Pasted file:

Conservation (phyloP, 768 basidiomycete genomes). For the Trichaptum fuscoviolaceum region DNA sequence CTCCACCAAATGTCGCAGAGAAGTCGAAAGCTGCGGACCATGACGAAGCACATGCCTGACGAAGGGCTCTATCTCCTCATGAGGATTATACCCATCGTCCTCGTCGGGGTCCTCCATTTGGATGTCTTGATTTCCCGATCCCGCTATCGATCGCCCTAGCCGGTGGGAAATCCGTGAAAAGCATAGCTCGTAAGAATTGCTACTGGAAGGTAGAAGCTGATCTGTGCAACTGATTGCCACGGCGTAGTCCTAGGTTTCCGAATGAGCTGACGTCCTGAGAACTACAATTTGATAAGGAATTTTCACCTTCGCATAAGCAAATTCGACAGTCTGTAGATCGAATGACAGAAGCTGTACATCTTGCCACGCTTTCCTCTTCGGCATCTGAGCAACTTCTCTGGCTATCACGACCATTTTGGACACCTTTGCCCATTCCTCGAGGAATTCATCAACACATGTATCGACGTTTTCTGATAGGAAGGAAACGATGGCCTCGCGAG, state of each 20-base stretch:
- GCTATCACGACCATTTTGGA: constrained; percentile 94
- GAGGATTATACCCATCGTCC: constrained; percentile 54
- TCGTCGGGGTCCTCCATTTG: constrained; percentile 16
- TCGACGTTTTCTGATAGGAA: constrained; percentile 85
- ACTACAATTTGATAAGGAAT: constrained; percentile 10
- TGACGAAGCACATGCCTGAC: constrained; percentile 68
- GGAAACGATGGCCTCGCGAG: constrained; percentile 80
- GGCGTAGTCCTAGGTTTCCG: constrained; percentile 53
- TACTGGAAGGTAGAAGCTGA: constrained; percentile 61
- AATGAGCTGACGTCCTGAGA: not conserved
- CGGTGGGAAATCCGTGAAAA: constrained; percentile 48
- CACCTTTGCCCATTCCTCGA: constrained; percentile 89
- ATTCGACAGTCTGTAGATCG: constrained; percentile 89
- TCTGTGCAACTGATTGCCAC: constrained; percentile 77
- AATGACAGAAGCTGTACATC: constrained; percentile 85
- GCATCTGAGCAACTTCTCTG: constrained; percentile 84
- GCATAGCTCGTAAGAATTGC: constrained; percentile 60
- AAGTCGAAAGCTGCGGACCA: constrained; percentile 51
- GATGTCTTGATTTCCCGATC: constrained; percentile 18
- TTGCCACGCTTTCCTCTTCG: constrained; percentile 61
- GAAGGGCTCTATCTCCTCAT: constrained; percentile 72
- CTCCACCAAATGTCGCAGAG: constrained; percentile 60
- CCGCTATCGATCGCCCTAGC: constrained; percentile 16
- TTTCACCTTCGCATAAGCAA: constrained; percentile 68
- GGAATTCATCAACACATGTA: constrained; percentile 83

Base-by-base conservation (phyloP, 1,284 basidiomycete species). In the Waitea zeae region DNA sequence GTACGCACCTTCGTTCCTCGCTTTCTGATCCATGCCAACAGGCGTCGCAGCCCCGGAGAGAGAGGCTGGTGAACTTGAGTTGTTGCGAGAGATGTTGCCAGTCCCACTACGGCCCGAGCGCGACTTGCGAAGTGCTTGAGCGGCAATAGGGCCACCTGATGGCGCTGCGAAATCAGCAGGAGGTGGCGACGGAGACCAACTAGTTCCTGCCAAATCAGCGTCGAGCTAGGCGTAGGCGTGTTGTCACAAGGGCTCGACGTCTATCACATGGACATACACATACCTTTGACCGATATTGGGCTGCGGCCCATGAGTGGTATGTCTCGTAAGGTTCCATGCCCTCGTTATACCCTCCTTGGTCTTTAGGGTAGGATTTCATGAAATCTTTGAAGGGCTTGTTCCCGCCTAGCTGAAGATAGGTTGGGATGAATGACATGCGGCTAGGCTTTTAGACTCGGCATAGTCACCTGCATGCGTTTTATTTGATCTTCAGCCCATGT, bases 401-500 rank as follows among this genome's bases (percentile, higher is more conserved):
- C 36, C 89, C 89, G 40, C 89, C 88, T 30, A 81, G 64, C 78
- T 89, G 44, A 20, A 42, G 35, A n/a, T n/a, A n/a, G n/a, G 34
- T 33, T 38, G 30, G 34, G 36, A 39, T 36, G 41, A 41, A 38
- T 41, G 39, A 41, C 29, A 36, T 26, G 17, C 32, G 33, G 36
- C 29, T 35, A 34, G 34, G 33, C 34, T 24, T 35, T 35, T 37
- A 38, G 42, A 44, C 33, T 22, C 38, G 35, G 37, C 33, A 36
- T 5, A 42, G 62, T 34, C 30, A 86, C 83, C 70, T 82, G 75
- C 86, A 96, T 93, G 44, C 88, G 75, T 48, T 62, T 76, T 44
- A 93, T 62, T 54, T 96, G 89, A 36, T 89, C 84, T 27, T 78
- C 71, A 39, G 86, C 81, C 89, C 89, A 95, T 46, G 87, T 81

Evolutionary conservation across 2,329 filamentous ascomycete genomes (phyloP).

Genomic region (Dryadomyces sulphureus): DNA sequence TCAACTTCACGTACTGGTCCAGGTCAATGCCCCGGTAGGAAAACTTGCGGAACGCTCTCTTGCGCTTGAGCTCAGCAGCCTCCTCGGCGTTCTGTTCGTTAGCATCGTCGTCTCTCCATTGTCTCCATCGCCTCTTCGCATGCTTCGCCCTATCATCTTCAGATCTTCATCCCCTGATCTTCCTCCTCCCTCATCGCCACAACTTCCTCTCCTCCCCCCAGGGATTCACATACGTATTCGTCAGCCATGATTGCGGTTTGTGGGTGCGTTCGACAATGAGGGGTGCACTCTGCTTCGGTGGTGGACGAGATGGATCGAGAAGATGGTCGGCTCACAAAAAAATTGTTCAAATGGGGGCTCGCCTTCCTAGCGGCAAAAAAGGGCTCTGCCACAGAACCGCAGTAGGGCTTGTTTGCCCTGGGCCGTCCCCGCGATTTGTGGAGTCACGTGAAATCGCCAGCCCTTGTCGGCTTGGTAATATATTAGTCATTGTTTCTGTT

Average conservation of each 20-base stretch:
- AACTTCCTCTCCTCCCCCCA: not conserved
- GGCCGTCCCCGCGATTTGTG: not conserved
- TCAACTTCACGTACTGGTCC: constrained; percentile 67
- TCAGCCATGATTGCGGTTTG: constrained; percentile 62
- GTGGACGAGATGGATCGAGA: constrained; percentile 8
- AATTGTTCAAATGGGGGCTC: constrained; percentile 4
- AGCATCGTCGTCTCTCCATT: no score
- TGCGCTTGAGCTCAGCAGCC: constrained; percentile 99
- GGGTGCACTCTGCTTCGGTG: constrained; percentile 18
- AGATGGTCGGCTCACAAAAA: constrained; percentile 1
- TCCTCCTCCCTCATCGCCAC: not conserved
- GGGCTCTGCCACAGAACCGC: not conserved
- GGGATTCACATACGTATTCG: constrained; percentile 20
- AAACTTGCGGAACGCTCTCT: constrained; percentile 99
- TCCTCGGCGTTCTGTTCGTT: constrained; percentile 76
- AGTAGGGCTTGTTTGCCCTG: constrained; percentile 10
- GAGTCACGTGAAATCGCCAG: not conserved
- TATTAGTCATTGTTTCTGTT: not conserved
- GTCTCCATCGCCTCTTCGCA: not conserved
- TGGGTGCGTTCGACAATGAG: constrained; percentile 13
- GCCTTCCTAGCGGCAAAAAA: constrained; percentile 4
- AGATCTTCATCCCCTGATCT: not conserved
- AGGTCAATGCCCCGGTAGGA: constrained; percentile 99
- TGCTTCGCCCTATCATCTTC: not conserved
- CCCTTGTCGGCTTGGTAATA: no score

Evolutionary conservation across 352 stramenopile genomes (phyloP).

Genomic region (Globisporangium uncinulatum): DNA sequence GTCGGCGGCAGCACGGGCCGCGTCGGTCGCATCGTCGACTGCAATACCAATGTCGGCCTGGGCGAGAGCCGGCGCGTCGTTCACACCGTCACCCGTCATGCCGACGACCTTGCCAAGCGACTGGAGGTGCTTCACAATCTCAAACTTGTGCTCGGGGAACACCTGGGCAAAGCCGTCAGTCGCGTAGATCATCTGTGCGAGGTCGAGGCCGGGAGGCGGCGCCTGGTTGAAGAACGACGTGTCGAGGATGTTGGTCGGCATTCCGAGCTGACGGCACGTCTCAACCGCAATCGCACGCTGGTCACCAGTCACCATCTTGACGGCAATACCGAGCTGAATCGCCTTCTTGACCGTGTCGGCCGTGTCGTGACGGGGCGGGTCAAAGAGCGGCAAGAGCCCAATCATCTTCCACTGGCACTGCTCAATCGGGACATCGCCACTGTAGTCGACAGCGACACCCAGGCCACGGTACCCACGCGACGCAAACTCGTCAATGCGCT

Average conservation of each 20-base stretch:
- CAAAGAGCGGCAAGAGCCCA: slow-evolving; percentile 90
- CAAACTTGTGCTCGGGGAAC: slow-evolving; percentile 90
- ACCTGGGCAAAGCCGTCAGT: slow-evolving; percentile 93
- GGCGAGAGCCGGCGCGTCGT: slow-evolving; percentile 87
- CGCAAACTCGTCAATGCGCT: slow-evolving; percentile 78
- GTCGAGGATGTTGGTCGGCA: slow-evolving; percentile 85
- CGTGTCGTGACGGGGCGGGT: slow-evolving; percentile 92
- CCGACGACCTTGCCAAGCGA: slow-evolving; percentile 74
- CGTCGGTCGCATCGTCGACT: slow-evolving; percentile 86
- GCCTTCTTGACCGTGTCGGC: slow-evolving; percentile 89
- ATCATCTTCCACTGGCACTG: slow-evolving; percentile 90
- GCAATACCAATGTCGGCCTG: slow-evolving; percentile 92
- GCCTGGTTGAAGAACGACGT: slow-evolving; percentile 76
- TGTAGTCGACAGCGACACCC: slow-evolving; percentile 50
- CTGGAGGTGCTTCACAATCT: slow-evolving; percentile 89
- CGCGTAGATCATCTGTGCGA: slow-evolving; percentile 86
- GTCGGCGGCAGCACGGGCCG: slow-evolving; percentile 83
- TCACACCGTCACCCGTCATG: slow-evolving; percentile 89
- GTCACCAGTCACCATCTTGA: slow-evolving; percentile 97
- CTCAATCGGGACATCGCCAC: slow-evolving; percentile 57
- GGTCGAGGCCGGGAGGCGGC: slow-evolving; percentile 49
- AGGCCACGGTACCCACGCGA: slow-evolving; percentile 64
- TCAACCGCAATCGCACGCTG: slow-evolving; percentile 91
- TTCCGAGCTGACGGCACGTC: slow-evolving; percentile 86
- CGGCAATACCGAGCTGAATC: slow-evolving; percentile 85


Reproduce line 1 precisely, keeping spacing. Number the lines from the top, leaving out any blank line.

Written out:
Conservation (phyloP, 768 basidiomycete genomes). For the Trichaptum fuscoviolaceum region DNA sequence CTCCACCAAATGTCGCAGAGAAGTCGAAAGCTGCGGACCATGACGAAGCACATGCCTGACGAAGGGCTCTATCTCCTCATGAGGATTATACCCATCGTCCTCGTCGGGGTCCTCCATTTGGATGTCTTGATTTCCCGATCCCGCTATCGATCGCCCTAGCCGGTGGGAAATCCGTGAAAAGCATAGCTCGTAAGAATTGCTACTGGAAGGTAGAAGCTGATCTGTGCAACTGATTGCCACGGCGTAGTCCTAGGTTTCCGAATGAGCTGACGTCCTGAGAACTACAATTTGATAAGGAATTTTCACCTTCGCATAAGCAAATTCGACAGTCTGTAGATCGAATGACAGAAGCTGTACATCTTGCCACGCTTTCCTCTTCGGCATCTGAGCAACTTCTCTGGCTATCACGACCATTTTGGACACCTTTGCCCATTCCTCGAGGAATTCATCAACACATGTATCGACGTTTTCTGATAGGAAGGAAACGATGGCCTCGCGAG, state of each 20-base stretch: